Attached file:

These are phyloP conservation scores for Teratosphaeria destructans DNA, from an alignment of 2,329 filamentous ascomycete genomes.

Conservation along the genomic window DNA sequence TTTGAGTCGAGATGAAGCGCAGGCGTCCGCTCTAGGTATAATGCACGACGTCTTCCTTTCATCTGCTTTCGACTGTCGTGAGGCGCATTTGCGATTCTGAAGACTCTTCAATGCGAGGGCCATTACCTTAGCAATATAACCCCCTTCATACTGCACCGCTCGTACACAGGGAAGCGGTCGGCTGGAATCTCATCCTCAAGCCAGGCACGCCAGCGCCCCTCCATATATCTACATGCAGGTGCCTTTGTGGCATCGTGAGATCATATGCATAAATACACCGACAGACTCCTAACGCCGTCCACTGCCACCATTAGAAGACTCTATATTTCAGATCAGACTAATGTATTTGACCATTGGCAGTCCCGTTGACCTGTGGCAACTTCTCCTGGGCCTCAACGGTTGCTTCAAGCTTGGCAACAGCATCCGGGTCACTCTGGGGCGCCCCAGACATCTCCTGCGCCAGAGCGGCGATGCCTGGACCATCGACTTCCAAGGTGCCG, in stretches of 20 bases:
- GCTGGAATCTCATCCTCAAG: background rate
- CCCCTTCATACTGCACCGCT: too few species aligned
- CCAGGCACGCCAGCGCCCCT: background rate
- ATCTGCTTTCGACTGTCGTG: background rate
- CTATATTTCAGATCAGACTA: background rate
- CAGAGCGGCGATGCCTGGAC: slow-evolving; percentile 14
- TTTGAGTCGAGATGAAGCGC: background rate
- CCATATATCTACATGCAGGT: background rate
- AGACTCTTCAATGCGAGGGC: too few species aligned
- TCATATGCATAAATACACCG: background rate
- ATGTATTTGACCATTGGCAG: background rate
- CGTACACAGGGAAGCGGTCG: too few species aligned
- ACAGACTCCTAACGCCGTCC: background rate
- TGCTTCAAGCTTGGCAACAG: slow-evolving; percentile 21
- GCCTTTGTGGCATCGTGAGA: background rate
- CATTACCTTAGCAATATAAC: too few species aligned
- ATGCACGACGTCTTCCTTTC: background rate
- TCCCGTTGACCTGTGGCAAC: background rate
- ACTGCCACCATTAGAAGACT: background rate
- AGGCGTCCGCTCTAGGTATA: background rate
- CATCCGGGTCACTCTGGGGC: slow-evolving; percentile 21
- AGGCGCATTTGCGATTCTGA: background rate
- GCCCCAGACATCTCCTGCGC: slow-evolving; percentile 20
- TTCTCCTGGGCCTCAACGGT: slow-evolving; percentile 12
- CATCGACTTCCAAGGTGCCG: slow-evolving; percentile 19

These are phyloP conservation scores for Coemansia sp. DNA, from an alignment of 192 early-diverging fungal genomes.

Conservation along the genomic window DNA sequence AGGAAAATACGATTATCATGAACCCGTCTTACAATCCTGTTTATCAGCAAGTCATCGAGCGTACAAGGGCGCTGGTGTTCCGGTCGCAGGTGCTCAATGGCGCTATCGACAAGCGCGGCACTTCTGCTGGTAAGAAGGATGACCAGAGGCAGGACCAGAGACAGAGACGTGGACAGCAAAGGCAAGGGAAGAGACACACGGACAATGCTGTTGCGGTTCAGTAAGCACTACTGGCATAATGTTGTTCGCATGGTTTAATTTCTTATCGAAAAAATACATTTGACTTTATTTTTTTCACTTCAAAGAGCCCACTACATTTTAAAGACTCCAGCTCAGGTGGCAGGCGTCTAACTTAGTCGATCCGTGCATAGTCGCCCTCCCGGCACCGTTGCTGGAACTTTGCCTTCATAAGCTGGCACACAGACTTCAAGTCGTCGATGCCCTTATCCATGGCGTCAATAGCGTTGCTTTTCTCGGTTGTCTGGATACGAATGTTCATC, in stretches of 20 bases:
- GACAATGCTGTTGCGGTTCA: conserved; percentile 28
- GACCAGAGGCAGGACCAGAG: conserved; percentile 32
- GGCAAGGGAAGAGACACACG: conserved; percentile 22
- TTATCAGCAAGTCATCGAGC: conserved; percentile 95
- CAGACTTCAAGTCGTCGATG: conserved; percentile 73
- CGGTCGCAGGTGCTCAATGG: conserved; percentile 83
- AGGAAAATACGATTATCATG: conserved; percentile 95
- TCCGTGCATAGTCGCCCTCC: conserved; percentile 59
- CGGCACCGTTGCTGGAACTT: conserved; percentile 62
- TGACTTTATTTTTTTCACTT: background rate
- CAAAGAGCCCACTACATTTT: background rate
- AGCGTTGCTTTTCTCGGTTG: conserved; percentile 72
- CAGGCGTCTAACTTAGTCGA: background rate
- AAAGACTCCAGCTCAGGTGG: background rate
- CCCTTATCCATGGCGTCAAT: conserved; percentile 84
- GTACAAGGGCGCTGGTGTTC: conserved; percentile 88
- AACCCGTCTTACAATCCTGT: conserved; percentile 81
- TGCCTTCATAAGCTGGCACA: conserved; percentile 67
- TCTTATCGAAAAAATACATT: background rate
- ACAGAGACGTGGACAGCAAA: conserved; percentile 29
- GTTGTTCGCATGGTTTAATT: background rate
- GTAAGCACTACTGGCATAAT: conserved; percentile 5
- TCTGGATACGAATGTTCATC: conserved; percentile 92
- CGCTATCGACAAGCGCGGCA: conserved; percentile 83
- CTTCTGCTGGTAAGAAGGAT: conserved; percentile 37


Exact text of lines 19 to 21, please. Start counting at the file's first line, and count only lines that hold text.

- ATGCACGACGTCTTCCTTTC: background rate
- TCCCGTTGACCTGTGGCAAC: background rate
- ACTGCCACCATTAGAAGACT: background rate